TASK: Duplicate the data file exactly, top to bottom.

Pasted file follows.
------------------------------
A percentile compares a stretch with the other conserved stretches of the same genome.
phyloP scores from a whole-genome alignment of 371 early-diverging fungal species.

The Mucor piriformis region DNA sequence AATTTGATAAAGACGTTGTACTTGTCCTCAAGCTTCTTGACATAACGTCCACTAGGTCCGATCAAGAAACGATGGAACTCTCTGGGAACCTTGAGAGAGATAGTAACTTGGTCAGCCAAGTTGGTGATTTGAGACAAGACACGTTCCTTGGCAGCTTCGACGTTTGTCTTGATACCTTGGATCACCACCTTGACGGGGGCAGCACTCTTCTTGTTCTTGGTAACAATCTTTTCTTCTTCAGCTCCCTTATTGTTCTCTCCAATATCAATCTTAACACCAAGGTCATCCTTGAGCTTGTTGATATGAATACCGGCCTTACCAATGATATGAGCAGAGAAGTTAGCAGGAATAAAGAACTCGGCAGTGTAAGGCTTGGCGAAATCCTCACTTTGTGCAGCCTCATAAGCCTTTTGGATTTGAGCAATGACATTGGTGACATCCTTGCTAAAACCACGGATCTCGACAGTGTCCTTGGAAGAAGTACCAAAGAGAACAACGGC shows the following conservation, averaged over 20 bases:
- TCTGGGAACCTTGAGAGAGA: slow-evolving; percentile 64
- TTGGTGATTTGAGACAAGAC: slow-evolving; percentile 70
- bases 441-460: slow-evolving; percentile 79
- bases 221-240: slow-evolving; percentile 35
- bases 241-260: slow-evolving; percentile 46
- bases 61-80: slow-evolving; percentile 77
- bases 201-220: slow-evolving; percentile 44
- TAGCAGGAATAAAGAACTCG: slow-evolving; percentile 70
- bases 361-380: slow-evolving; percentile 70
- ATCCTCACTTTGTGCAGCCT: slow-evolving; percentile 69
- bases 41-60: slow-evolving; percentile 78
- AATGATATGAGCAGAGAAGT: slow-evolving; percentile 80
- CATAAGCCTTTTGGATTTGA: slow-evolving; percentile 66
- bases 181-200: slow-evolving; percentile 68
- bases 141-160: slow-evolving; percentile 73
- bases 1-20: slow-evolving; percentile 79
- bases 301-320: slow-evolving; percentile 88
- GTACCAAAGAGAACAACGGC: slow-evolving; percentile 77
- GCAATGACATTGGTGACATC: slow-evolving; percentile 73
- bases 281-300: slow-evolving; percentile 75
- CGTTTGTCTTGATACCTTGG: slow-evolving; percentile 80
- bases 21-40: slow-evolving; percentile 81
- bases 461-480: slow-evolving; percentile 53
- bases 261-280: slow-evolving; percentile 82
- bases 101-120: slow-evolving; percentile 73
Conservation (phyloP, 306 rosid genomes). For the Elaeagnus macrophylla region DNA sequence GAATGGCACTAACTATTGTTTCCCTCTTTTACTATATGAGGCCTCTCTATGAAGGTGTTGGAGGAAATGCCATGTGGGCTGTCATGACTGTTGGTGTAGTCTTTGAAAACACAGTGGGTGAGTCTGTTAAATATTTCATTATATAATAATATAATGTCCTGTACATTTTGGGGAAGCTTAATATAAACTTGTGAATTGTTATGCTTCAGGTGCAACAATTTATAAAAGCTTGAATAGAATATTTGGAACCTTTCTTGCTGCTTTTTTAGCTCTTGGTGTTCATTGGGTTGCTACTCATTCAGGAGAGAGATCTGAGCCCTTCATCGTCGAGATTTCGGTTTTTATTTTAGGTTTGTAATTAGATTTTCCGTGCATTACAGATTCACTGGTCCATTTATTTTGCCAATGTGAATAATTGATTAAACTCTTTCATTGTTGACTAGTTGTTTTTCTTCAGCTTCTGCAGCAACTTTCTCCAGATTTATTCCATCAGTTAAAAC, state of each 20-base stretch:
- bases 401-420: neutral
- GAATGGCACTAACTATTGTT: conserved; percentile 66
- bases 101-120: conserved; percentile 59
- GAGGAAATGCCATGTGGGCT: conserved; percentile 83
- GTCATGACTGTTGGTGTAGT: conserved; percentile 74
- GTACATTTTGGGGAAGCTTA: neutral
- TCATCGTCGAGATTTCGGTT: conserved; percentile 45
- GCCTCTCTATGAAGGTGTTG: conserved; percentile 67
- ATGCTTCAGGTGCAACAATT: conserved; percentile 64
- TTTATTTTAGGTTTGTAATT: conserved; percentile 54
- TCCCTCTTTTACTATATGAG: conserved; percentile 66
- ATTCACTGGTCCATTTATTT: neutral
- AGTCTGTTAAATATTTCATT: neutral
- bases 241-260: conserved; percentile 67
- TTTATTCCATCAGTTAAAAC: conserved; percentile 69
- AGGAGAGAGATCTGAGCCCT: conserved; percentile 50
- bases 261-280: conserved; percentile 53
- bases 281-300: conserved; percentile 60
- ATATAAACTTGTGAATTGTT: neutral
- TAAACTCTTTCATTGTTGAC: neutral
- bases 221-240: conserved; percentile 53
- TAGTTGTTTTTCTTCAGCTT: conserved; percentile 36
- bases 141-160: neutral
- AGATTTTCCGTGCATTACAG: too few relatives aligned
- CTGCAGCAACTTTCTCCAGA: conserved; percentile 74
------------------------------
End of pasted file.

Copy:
A percentile compares a stretch with the other conserved stretches of the same genome.
phyloP scores from a whole-genome alignment of 371 early-diverging fungal species.

The Mucor piriformis region DNA sequence AATTTGATAAAGACGTTGTACTTGTCCTCAAGCTTCTTGACATAACGTCCACTAGGTCCGATCAAGAAACGATGGAACTCTCTGGGAACCTTGAGAGAGATAGTAACTTGGTCAGCCAAGTTGGTGATTTGAGACAAGACACGTTCCTTGGCAGCTTCGACGTTTGTCTTGATACCTTGGATCACCACCTTGACGGGGGCAGCACTCTTCTTGTTCTTGGTAACAATCTTTTCTTCTTCAGCTCCCTTATTGTTCTCTCCAATATCAATCTTAACACCAAGGTCATCCTTGAGCTTGTTGATATGAATACCGGCCTTACCAATGATATGAGCAGAGAAGTTAGCAGGAATAAAGAACTCGGCAGTGTAAGGCTTGGCGAAATCCTCACTTTGTGCAGCCTCATAAGCCTTTTGGATTTGAGCAATGACATTGGTGACATCCTTGCTAAAACCACGGATCTCGACAGTGTCCTTGGAAGAAGTACCAAAGAGAACAACGGC shows the following conservation, averaged over 20 bases:
- TCTGGGAACCTTGAGAGAGA: slow-evolving; percentile 64
- TTGGTGATTTGAGACAAGAC: slow-evolving; percentile 70
- bases 441-460: slow-evolving; percentile 79
- bases 221-240: slow-evolving; percentile 35
- bases 241-260: slow-evolving; percentile 46
- bases 61-80: slow-evolving; percentile 77
- bases 201-220: slow-evolving; percentile 44
- TAGCAGGAATAAAGAACTCG: slow-evolving; percentile 70
- bases 361-380: slow-evolving; percentile 70
- ATCCTCACTTTGTGCAGCCT: slow-evolving; percentile 69
- bases 41-60: slow-evolving; percentile 78
- AATGATATGAGCAGAGAAGT: slow-evolving; percentile 80
- CATAAGCCTTTTGGATTTGA: slow-evolving; percentile 66
- bases 181-200: slow-evolving; percentile 68
- bases 141-160: slow-evolving; percentile 73
- bases 1-20: slow-evolving; percentile 79
- bases 301-320: slow-evolving; percentile 88
- GTACCAAAGAGAACAACGGC: slow-evolving; percentile 77
- GCAATGACATTGGTGACATC: slow-evolving; percentile 73
- bases 281-300: slow-evolving; percentile 75
- CGTTTGTCTTGATACCTTGG: slow-evolving; percentile 80
- bases 21-40: slow-evolving; percentile 81
- bases 461-480: slow-evolving; percentile 53
- bases 261-280: slow-evolving; percentile 82
- bases 101-120: slow-evolving; percentile 73
Conservation (phyloP, 306 rosid genomes). For the Elaeagnus macrophylla region DNA sequence GAATGGCACTAACTATTGTTTCCCTCTTTTACTATATGAGGCCTCTCTATGAAGGTGTTGGAGGAAATGCCATGTGGGCTGTCATGACTGTTGGTGTAGTCTTTGAAAACACAGTGGGTGAGTCTGTTAAATATTTCATTATATAATAATATAATGTCCTGTACATTTTGGGGAAGCTTAATATAAACTTGTGAATTGTTATGCTTCAGGTGCAACAATTTATAAAAGCTTGAATAGAATATTTGGAACCTTTCTTGCTGCTTTTTTAGCTCTTGGTGTTCATTGGGTTGCTACTCATTCAGGAGAGAGATCTGAGCCCTTCATCGTCGAGATTTCGGTTTTTATTTTAGGTTTGTAATTAGATTTTCCGTGCATTACAGATTCACTGGTCCATTTATTTTGCCAATGTGAATAATTGATTAAACTCTTTCATTGTTGACTAGTTGTTTTTCTTCAGCTTCTGCAGCAACTTTCTCCAGATTTATTCCATCAGTTAAAAC, state of each 20-base stretch:
- bases 401-420: neutral
- GAATGGCACTAACTATTGTT: conserved; percentile 66
- bases 101-120: conserved; percentile 59
- GAGGAAATGCCATGTGGGCT: conserved; percentile 83
- GTCATGACTGTTGGTGTAGT: conserved; percentile 74
- GTACATTTTGGGGAAGCTTA: neutral
- TCATCGTCGAGATTTCGGTT: conserved; percentile 45
- GCCTCTCTATGAAGGTGTTG: conserved; percentile 67
- ATGCTTCAGGTGCAACAATT: conserved; percentile 64
- TTTATTTTAGGTTTGTAATT: conserved; percentile 54
- TCCCTCTTTTACTATATGAG: conserved; percentile 66
- ATTCACTGGTCCATTTATTT: neutral
- AGTCTGTTAAATATTTCATT: neutral
- bases 241-260: conserved; percentile 67
- TTTATTCCATCAGTTAAAAC: conserved; percentile 69
- AGGAGAGAGATCTGAGCCCT: conserved; percentile 50
- bases 261-280: conserved; percentile 53
- bases 281-300: conserved; percentile 60
- ATATAAACTTGTGAATTGTT: neutral
- TAAACTCTTTCATTGTTGAC: neutral
- bases 221-240: conserved; percentile 53
- TAGTTGTTTTTCTTCAGCTT: conserved; percentile 36
- bases 141-160: neutral
- AGATTTTCCGTGCATTACAG: too few relatives aligned
- CTGCAGCAACTTTCTCCAGA: conserved; percentile 74